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feeding a chubby 1.5 year old...do I just give her what she wants? say no?

(34 Posts)
mamaesi Mon 26-Sep-11 15:11:16

I have always just given my baby as much food as she wants. I make almost all of it from healthy fresh ingredients, except for a few of those ella's fruit pouches as a snack if she is freaking out on the bus.

She is in the 98th percentile for weight and 75th for height, but my husband and friends and family keep commenting on how big/fat she is and keep asking what I feed her and telling me to stop feeding her so much.

When do children need to be restrained? Do I say no when she asks for more food?

JellyJenko Mon 26-Sep-11 15:13:36

No ideas I'm afraid, but my DS (11 months) eats everything in sight and I was wondering the same thing. Watching with interest!

BlueberryPancake Mon 26-Sep-11 18:10:11

I'd say no. I say no to my kids every day. ie. 'You've had your tea, you've had a desert, you've had a biscuit, you've had a banana, you've had a yogurt, you've had a glass of milk. Surely you can't still be hungry...' They are not overweight at all, actually one quite skinny. But some days they just eat and eat and eat. You have to be the judge of what's good for them.

Mind you they are 4 and 5...

An0therName Mon 26-Sep-11 19:16:53

my 18mo will eat and eat sometimes - I say all gone - and he trots off -
and I would say fruit and veg would be good snacks maybe - like bits of apple, satsumas - and make sure portions are not massive - and maybe don't give sweeten yoghurts that kind of thing - and how active is she? I suspect when she starts walking more that might make a difference

cheeseandmarmitesandwich Mon 26-Sep-11 19:55:38

I guess it depends what it is and if it's enough variety- most foods are healthy in moderation. But, for eg my 15 month old loves babybels, which I think are fine for a snack but I wouldn't give her more than one at a time. Or she loves those organix gingerbread biscuits, which are in theory 'healthy' as they are organic, no sugar etc, but I also limit them. I guess I'm saying if you're worried then try and make sure she has an appropriate mix of carbs/fat/fruit and veg etc.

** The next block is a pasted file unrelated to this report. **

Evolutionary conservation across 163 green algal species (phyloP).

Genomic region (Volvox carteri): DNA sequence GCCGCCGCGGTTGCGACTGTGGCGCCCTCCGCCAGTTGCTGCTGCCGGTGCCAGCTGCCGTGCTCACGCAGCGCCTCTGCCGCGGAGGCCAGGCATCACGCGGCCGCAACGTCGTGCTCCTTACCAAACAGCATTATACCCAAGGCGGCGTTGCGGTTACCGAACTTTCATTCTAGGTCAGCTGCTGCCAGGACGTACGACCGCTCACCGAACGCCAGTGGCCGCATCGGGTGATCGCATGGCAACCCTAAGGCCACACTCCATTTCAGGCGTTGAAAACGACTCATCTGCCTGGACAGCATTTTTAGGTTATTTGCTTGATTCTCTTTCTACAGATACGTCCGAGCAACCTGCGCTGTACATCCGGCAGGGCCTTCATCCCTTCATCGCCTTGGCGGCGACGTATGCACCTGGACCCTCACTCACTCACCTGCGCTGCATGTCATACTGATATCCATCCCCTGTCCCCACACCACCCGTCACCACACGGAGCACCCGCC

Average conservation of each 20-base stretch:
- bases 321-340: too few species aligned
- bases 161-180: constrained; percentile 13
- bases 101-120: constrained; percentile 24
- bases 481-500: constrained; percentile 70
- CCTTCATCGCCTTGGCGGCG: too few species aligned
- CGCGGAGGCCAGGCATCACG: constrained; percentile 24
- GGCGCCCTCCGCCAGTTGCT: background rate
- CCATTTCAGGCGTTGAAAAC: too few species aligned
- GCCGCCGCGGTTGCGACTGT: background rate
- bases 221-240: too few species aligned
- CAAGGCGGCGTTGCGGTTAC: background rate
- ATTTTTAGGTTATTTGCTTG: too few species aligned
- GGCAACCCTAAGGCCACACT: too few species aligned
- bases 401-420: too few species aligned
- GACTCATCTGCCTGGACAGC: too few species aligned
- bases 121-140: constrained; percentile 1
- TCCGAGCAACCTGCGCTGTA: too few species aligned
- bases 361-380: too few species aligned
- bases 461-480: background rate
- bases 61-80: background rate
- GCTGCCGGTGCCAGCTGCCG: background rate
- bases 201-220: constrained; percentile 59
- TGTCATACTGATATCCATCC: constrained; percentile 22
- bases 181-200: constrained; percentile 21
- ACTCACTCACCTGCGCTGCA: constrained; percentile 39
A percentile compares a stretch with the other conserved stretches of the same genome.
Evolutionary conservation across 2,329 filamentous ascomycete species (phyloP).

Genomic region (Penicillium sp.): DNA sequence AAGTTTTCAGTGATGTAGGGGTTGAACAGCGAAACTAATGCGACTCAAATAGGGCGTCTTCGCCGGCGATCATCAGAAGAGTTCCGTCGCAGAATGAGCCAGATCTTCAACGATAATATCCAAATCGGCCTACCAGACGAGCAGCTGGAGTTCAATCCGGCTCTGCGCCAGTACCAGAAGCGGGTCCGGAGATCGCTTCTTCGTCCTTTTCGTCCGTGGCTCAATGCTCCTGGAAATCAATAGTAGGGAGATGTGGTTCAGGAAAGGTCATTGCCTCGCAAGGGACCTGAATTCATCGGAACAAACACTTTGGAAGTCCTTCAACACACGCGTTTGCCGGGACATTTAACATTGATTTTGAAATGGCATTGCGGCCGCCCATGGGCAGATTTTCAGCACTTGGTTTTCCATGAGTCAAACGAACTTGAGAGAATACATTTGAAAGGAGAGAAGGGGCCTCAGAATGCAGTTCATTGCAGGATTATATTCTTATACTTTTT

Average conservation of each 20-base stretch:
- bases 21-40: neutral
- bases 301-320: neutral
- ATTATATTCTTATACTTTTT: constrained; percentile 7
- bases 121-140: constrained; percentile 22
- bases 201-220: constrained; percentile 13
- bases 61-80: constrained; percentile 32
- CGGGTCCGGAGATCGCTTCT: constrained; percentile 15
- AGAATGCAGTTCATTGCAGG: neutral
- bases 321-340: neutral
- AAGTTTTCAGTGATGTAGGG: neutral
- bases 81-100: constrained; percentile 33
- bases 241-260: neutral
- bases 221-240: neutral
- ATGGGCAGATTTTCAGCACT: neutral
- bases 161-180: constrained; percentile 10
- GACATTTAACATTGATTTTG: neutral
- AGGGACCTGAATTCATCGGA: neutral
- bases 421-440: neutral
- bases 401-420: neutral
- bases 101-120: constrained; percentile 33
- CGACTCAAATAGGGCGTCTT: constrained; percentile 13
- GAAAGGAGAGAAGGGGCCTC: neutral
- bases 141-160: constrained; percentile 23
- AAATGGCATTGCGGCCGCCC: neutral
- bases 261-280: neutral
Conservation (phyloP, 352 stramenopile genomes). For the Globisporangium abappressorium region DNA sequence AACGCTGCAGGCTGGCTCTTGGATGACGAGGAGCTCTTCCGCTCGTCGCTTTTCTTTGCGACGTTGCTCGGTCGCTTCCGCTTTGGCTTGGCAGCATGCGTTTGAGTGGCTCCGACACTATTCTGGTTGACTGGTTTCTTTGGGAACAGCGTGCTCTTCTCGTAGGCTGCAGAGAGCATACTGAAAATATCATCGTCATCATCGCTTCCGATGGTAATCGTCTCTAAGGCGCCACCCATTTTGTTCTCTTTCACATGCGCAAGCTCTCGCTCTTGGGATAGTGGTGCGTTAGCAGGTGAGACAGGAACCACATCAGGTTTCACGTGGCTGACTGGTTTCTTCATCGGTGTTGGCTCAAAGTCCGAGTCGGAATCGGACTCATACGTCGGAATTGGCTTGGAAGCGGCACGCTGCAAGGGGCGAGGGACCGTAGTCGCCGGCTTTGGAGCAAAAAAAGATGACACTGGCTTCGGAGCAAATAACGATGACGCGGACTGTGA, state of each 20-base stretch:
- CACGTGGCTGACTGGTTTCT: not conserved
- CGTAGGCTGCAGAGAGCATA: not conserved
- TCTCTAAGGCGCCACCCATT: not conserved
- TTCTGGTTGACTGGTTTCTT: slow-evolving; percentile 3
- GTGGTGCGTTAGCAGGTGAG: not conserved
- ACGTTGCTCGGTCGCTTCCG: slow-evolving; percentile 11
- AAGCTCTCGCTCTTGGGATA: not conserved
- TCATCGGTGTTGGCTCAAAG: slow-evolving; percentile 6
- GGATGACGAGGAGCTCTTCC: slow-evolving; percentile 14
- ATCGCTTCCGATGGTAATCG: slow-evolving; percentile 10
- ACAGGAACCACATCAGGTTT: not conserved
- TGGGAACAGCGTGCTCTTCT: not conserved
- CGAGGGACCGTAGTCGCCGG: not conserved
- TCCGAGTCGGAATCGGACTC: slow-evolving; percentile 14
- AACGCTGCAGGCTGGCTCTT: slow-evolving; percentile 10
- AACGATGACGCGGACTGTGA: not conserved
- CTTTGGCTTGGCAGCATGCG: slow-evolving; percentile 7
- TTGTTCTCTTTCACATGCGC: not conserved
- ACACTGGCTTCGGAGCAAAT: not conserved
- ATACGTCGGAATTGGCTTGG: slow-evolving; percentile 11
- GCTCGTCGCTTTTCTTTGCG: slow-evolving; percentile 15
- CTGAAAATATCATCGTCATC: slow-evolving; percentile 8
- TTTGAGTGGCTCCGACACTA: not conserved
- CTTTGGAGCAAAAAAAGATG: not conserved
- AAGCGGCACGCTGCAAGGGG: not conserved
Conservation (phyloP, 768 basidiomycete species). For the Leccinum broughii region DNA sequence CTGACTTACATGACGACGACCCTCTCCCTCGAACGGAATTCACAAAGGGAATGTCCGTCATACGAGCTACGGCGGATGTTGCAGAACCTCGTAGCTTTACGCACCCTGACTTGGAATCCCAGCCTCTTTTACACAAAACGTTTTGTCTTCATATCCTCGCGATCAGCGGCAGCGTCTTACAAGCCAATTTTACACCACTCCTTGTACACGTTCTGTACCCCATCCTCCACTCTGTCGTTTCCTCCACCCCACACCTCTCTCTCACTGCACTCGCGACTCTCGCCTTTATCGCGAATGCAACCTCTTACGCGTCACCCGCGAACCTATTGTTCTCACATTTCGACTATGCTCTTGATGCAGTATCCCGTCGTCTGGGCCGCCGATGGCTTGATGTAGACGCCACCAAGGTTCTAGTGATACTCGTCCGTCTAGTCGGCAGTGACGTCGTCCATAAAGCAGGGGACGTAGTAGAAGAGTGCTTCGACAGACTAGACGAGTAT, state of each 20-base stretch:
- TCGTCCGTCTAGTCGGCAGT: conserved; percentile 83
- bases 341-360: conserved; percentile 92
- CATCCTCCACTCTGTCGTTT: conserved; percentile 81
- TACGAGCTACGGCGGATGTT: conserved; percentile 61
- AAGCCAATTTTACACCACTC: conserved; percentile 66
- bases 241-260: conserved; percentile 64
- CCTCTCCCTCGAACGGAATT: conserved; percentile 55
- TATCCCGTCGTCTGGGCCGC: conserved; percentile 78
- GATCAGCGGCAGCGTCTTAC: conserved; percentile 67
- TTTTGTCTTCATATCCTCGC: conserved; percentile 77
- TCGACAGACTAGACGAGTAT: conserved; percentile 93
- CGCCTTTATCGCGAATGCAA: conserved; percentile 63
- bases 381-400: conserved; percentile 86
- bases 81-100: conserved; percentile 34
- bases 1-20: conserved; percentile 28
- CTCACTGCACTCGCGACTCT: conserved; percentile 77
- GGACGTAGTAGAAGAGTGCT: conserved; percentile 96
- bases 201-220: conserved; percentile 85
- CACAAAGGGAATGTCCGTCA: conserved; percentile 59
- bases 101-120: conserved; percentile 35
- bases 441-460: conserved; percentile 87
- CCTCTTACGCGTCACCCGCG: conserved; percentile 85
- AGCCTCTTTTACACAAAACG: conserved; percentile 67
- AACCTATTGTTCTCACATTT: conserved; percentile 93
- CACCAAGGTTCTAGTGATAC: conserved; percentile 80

I'm sure she's fine though, in my experience lots of young toddlers are still tubby. Then between 2 and 3 they suddenly shoot up and turn into little girls/boys!

cheeseandmarmitesandwich Mon 26-Sep-11 19:55:39

I guess it depends what it is and if it's enough variety- most foods are healthy in moderation. But, for eg my 15 month old loves babybels, which I think are fine for a snack but I wouldn't give her more than one at a time. Or she loves those organix gingerbread biscuits, which are in theory 'healthy' as they are organic, no sugar etc, but I also limit them. I guess I'm saying if you're worried then try and make sure she has an appropriate mix of carbs/fat/fruit and veg etc.

I'm sure she's fine though, in my experience lots of young toddlers are still tubby. Then between 2 and 3 they suddenly shoot up and turn into little girls/boys!

Sirzy Mon 26-Sep-11 19:59:38